Healthcare Run Amok

A lot of people have been spending a lot of time lately discussing the issue of what's wrong with our healthcare system in this country. Everything ranging from how much it costs to who gets to decide to whether allowing the government to run it is such a good idea. It's such a huge issue Congress and "Obama" have been trying to ramrod it through before the people have the chance to really go over it. And as usual, the messiah hasn't read the bill.

Well, my own little slice of what's wrong with the system hit home in July. Right around the 4th, everyone in the house picked up a nasty sinus infection that came out of nowhere. We tried the usual - vitamin C, hot chicken soup, lots of water, copious amounts of sleep. Nothing helped, it was getting worse by the day. Finally after getting up one morning and ending up seriously lightheaded after showering and being unable to cool down, I headed for the doctor. Keep in mind, I usually fight off crap like this in a couple of days, with nothing more than C and sleep. So to seek medical help was a drastic thing for me. Even more so with no insurance.

So I get to the urgent care facility. Sign in. First thing out of their mouths: "Do you have insurance?". Not something logical like "So how can we help you". The receptionists eyes glazed over when I told her I didn't have any - and promptly drew an immediate demand for $102. Cash or credit. I was basically standing there going WTF. Especially considering the room was full of obviously uninsured illegals and their anchor babies. Yeah, whatever, I handed her the card cause I felt like shit.

So I go sit on the exam table after waiting the customary TWO FUCKING HOURS for the doctor to be "not busy" anymore. The nurse comes in, does a blood pressure check ( all normal ) pulse rate check ( normal, for being sick anyway ), and a respiration check ( again, normal considering ) then she leaves. Doc shows up 15 minutes later and asks what color the mucus is. "That disgusting yellow color you never see", I say. He walks away. Comes back 5 more minutes later and hands me a prescription for Biaxin 500mg antibiotics and Prednisone 10mg. That's it, time for me to vacate. This is what I paid $102 for? Like, duh, I already knew I needed antibiotics.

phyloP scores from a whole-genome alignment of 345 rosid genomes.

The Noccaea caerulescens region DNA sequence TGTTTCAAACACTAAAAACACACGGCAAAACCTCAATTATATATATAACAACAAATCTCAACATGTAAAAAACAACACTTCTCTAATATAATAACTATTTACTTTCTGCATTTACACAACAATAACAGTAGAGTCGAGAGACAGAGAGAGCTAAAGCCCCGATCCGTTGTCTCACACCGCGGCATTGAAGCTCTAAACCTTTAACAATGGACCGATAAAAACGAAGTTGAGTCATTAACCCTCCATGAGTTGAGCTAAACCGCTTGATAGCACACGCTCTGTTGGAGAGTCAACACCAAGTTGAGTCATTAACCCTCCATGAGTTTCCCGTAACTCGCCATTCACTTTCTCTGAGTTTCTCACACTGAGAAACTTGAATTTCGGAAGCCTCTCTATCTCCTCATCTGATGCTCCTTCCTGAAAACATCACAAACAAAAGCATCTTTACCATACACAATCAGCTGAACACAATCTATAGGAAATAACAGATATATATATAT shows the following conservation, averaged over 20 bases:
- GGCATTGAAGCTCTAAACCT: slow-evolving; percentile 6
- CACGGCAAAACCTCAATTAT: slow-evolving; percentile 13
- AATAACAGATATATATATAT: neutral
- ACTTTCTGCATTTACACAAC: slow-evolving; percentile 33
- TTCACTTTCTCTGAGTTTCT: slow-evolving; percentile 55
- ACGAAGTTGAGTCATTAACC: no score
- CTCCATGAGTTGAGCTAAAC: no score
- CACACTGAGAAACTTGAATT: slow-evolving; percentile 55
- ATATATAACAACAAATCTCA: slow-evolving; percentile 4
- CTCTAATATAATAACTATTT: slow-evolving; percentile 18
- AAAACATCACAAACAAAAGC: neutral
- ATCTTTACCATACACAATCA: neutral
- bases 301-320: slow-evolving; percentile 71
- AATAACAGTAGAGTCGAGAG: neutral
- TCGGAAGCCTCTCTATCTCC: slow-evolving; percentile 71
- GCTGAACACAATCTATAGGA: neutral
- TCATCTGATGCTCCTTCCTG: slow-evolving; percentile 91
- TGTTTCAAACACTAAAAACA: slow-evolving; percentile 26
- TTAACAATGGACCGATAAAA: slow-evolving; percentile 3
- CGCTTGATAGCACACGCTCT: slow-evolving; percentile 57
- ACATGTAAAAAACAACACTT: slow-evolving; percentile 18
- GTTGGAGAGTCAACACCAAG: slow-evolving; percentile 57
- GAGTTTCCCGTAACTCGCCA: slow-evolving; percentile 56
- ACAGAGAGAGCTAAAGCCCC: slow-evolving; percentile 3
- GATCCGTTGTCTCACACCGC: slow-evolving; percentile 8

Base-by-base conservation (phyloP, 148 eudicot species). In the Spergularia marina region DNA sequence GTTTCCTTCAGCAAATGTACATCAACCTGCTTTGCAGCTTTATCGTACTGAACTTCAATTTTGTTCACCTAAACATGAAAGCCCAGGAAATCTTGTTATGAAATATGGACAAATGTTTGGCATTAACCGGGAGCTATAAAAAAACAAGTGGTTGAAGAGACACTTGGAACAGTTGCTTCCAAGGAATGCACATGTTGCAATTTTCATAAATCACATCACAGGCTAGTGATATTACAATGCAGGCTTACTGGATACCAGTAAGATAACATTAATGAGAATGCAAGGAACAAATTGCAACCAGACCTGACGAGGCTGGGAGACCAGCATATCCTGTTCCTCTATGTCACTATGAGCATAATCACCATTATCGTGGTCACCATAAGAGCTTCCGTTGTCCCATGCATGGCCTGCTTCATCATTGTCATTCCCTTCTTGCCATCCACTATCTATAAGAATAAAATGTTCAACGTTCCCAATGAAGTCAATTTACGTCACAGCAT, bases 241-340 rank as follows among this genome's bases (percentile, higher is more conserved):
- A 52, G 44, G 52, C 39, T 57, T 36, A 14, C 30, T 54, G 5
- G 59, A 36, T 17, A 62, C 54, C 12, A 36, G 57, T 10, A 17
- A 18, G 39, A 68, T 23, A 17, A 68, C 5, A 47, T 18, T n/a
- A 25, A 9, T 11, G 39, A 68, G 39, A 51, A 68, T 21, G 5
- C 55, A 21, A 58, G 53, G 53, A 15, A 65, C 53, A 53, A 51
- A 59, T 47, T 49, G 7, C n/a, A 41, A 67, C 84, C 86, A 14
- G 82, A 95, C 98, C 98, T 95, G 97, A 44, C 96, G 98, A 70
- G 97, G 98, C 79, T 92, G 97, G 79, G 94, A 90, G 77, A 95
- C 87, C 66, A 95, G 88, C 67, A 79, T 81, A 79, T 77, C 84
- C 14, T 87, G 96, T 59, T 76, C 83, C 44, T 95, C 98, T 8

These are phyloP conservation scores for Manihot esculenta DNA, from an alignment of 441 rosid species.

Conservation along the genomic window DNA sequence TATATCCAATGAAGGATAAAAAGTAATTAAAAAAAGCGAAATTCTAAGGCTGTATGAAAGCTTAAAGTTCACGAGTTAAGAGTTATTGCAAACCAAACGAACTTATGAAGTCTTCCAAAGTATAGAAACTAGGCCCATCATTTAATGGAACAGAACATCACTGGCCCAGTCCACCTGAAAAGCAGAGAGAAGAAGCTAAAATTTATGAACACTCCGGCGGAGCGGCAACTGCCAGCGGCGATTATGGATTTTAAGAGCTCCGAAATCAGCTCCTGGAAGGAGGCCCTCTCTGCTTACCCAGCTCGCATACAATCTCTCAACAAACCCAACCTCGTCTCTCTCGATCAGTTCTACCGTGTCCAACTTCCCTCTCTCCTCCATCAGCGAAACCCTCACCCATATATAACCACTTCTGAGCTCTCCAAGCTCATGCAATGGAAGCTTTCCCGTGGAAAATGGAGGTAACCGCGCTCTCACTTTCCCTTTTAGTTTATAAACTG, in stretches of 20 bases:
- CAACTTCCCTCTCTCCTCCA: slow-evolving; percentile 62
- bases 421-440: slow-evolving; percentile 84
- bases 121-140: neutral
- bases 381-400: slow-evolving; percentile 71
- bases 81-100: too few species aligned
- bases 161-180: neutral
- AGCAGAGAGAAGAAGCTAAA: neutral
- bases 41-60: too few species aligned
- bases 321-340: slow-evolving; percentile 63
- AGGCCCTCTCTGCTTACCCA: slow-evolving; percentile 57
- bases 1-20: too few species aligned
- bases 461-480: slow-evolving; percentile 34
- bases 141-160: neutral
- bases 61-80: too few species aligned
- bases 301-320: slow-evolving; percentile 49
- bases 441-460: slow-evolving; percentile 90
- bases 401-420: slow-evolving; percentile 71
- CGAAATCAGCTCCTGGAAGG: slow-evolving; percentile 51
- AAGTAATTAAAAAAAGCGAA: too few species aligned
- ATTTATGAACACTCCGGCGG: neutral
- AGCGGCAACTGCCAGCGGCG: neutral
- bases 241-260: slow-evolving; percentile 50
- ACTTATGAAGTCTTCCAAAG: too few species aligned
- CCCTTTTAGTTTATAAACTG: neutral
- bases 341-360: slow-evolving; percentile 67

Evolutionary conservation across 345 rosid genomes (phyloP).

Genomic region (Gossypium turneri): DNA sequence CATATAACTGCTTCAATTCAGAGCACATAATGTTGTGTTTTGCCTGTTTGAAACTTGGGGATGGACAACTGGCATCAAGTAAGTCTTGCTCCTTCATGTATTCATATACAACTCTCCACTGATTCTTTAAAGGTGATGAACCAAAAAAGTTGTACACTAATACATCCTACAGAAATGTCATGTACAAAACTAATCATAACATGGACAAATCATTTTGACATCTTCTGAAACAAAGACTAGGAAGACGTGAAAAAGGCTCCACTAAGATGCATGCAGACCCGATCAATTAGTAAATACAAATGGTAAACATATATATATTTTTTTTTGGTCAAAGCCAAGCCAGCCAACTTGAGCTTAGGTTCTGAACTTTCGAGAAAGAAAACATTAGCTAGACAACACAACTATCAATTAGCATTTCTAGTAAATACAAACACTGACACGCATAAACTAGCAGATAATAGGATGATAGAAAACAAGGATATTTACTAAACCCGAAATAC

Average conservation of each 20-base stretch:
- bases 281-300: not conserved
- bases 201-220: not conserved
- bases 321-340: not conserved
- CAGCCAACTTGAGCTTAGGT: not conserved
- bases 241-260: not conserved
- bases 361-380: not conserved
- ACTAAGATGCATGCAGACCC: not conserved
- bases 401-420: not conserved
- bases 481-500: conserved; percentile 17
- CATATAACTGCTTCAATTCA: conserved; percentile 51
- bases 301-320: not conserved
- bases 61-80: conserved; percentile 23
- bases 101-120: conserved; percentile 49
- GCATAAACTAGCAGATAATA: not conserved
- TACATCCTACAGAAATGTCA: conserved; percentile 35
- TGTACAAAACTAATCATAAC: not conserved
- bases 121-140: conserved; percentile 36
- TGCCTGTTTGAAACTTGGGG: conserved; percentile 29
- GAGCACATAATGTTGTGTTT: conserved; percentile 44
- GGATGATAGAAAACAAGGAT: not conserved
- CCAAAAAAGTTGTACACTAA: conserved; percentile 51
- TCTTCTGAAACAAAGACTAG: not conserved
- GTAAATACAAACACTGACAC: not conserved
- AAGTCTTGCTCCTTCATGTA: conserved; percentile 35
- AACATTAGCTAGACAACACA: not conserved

Anyway, head for the pharmacy to get my pills. At least Wallgreen's is a decent enough place. The pharmacists were even all hotties, so it was a nice bonus. Handed her the script, waited another 15 minutes, then go to pay for my stuff. Jesus Christ people. $90 for the GENERIC version of Biaxin? What the fucking hell? The other shit was only $9 but I mean come on. No wonder nobody can afford this stuff.

So I get home. Out well over $200 but with my happy pills in hand. Bit of a strange side note, apparently Prednisone has a nice warning in its instruction packet saying it has immune suppressive side affects. Ok. Wait. I'm sick as a dog and the guy gives me something that's going to suppress the only natural weapon I have against it? And I paid $102 for that advice? Figuring maybe, just maybe, he knew what he was doing I took that and my first generic Biaxin pills. It took nearly a week to drop the sinus infection and all the ugly gross things you could possibly imagine going along with that. I can't help but think the two drugs were working against each other, yet both had big fat warning labels saying "take until gone". Mr. Gut by this time is telling me to ignore the label on the Prednisone because my general over all feeling of being "well" isn't coming back. So the 5 remaining pills met their fate in the toilet. Sorry doc, you've been overruled. I did however keep and completely finish the Biaxin. Turned out to be the right call, cause 2 days later I was entirely over and done with it all. Next time I won't bother filling the immunosuppressive drug prescription. That's just plain daft.

Anyway, one might think this is actually a wild success for the system despite the questionable drug selections. It doesn't end here. As I'm sitting here regretting once more having consumed a pastrami sandwich two days ago (story for another time) the mail comes. The medical facility sent me something. Opened it. Nearly put my fist through the LCD after I saw what it was. The bastards are billing me for $184 more for an "Office/Outpatient Visit, EST". The other stuff they actually did - the original $102 - is also listed under "Measure blood oxygen level" and "Unapplied credit". OK, so wait. WAIT. What the hell? Are you people seriously attempting to bill me a second time for the visit or what? I'm sorry but that's simply not going to happen. You already got paid for your illegible handwriting on a small 3x5 piece of non-recycled paper. Your drug partners already got their payment for their overpriced generic Biaxin. You're not getting another $184 out of me for something that quite frankly never happened. You can take THAT to the bank.
Chino Medical Group, Inc. "The services you need, the care you deserve."
Otta be changed to "The services we can get away with billing you for, whether you deserve the care or not."